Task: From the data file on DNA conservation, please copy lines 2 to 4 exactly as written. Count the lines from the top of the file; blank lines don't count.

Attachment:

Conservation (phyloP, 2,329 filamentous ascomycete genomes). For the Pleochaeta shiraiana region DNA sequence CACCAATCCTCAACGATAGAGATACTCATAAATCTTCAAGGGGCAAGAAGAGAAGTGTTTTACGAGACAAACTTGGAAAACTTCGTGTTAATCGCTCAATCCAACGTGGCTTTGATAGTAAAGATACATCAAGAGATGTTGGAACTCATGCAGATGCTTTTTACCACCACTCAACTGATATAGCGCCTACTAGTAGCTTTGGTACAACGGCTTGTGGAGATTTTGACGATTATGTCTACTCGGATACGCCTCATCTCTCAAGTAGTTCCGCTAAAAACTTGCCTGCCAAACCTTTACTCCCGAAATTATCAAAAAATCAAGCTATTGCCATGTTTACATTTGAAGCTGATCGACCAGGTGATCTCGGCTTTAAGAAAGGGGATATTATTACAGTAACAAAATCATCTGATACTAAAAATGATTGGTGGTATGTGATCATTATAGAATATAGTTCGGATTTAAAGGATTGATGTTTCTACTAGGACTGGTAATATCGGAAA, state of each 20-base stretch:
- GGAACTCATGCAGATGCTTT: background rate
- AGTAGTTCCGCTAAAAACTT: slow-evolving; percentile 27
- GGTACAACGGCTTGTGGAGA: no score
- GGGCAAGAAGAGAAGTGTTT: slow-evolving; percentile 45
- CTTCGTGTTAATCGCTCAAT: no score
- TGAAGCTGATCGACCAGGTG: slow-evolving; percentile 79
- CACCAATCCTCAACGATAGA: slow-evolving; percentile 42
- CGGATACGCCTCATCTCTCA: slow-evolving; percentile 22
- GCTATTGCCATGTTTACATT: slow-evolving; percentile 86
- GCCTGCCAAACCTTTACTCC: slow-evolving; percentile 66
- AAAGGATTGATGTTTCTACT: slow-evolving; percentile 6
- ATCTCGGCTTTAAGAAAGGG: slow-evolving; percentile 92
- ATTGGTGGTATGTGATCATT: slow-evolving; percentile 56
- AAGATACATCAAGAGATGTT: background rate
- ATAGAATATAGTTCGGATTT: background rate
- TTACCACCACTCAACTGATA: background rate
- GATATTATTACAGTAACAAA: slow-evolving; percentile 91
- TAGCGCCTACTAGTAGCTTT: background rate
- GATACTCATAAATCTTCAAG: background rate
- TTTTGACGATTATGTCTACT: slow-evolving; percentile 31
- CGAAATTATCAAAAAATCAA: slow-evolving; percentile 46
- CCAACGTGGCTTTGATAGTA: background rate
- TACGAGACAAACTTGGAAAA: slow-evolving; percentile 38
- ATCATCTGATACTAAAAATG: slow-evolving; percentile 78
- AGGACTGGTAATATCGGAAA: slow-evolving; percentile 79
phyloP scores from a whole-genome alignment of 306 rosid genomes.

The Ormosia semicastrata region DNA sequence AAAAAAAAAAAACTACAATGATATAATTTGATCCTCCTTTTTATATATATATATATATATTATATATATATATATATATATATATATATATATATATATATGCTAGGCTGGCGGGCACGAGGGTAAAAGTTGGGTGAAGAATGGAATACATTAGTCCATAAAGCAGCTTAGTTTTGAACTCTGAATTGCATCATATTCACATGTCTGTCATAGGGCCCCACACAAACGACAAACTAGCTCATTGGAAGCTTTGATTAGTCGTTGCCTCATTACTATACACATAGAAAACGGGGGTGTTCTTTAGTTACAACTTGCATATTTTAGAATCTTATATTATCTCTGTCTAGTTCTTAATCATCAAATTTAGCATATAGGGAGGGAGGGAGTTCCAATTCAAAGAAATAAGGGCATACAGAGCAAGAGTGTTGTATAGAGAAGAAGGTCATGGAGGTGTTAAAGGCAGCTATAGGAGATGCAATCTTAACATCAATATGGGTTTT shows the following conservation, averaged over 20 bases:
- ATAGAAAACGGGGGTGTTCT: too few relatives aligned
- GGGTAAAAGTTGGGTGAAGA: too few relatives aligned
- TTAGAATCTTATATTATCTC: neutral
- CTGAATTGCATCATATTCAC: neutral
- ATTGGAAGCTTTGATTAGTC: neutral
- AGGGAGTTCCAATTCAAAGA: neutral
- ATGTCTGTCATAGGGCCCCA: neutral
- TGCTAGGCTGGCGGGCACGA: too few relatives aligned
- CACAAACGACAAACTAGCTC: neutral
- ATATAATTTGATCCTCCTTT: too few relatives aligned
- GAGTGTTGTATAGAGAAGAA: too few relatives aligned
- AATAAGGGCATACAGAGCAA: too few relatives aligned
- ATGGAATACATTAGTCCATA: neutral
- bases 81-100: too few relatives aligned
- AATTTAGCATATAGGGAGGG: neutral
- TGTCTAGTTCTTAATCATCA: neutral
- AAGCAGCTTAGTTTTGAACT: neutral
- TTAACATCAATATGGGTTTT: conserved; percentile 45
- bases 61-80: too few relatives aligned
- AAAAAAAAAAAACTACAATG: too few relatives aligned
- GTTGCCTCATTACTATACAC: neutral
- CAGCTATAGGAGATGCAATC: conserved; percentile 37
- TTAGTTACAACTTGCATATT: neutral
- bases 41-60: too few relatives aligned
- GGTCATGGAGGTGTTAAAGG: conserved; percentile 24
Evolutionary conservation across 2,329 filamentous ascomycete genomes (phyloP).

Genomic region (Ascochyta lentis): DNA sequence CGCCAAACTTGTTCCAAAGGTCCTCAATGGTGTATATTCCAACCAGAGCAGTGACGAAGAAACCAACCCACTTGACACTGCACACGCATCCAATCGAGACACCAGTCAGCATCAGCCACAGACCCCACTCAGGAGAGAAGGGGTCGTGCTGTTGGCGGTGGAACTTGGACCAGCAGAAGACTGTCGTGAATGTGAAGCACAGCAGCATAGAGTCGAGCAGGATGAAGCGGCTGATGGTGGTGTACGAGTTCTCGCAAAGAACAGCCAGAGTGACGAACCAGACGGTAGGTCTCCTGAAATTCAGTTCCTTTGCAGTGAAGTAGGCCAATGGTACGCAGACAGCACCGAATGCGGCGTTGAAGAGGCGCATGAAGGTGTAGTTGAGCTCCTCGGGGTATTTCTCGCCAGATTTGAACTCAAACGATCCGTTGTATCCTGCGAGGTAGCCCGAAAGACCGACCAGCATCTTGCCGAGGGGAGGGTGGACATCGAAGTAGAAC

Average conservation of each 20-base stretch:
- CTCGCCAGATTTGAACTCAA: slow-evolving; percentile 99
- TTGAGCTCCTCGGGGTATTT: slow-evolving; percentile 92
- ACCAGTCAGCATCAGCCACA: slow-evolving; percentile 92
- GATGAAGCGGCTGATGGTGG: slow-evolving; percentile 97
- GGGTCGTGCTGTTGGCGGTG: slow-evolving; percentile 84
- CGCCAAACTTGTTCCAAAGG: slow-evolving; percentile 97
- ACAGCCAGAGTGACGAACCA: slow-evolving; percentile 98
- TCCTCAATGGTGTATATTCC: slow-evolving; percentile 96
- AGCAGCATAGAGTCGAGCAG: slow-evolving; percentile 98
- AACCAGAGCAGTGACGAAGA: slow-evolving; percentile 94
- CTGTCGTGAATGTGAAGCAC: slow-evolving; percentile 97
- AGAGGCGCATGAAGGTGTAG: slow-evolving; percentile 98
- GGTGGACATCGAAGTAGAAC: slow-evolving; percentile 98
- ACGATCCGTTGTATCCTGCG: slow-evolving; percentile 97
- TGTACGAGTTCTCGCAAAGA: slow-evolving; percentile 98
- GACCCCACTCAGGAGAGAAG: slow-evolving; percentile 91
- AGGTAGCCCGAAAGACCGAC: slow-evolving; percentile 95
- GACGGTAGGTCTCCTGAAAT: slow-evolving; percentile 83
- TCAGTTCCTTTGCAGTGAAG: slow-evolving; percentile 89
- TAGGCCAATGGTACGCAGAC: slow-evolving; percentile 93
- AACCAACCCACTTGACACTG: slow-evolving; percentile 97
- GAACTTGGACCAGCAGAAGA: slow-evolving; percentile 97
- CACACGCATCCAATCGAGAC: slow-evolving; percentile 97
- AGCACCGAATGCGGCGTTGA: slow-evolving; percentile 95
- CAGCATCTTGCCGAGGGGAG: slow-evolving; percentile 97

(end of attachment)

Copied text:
- GGAACTCATGCAGATGCTTT: background rate
- AGTAGTTCCGCTAAAAACTT: slow-evolving; percentile 27
- GGTACAACGGCTTGTGGAGA: no score